Toxic cough syrup

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Toxic cough syrup refers to a 2007 scandal in which Panamanian pharmaceutical manufacturers produced cough syrup using diethylene glycol which they believed to be glycerine. Diethylene glycol is a less-expensive alternative to glycerine for industrial applications, however, diethylene glycol is nephrotoxic and can result in multiple organ dysfunction syndrome (MODS), especially in children.[1]

History[edit]

A New York Times article reported eight mass poisonings in Panama, China, Haiti, Bangladesh, Argentina, Nigeria, and India (twice) between 1992 and 2007, due to contaminated cough syrup and other medications that incorporated inexpensive diethylene glycol instead of the intended glycerin. In May 2007, 365 deaths were reported in Panama.[2]

In Panama, the imported diethylene glycol came from a Chinese manufacturer, sold under the unfortunate name TD glycerine, which means 'glycerine substitute'. A Spanish middleman filling the customs declaration changed the name to glycerine.

The China Food and Drug Administration did not regard the toxic cough syrup scandal as being China's fault. The Chinese manufacturer exported the diethylene glycol under the name TD glycerine, but the Spanish middleman Aduanas Javier de Gracia changed the name to glycerine when he filled the customs declaration in Panama.[3][4]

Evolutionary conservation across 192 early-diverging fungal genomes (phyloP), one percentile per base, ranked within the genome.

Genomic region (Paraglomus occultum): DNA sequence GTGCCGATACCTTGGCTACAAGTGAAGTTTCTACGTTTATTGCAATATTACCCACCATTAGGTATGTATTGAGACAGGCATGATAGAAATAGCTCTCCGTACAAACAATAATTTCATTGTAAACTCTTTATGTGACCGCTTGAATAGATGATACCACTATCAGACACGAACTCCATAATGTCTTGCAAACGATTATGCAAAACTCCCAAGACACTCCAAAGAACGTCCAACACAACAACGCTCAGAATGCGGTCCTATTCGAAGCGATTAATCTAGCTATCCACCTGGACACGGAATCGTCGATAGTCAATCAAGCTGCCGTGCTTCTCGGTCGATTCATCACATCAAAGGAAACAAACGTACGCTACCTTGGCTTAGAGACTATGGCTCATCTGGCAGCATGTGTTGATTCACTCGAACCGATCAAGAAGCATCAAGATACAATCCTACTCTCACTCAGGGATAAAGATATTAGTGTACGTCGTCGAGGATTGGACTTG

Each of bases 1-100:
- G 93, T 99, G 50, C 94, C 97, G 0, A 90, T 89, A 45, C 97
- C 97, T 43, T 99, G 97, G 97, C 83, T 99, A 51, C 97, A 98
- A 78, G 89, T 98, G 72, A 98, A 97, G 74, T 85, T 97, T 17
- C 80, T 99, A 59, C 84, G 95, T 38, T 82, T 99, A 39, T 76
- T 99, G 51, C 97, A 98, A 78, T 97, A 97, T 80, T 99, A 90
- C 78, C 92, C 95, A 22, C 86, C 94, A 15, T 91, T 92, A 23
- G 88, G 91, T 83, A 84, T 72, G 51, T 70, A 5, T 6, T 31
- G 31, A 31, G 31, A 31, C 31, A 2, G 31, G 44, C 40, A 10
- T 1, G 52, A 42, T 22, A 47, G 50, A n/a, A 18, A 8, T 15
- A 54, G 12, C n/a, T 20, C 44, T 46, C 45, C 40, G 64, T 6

Bangladesh incident[edit]

Discovering and tracing a toxic syrup to its source has been difficult for health care providers and governmental agencies due to difficult communication between First-World and Third-World governments. For example, Dr. Michael L. Bennish, an American pediatrician who works in developing countries, had been volunteering in Bangladesh as a physician and had noticed a number of deaths that seemed to coincide with the distribution of the government-issued cough syrup. The government rebuffed his attempts at investigating the medication. In response, Dr. Bennish smuggled bottles of the syrup in his suitcase when returning to the United States, allowing pharmaceutical laboratories in Massachusetts to identify the poisonous diethylene glycol, which can appear very similar to the less dangerous glycerine. Dr. Bennish went on to author a 1995 article in the British Medical Journal about his experience, writing that, given the amount of medication prescribed, death tolls "must [already] be in the tens of thousands."[1]

See also[edit]

References[edit]

  1. ^ a b Bogdanich, Walt; Hooker, Jake (2007-05-06). "From China to Panama, a Trail of Poisoned Medicine". The New York Times. Retrieved 2015-03-04. The syrupy poison, diethylene glycol, is an indispensable part of the modern world, an industrial solvent and prime ingredient in some antifreeze. 
  2. ^ Bogdanich, Walt; Hooker, Jake (2007-05-06). "From China to Panama, a Trail of Poisoned Medicine". The New York Times. Retrieved 2015-03-04. 
  3. ^ 毒糖浆巴拿马致死百人 我药监局称责任不在中方(Chinese)
  4. ^ 质检总局:巴拿马药品中毒事件责任在巴商人(Chinese)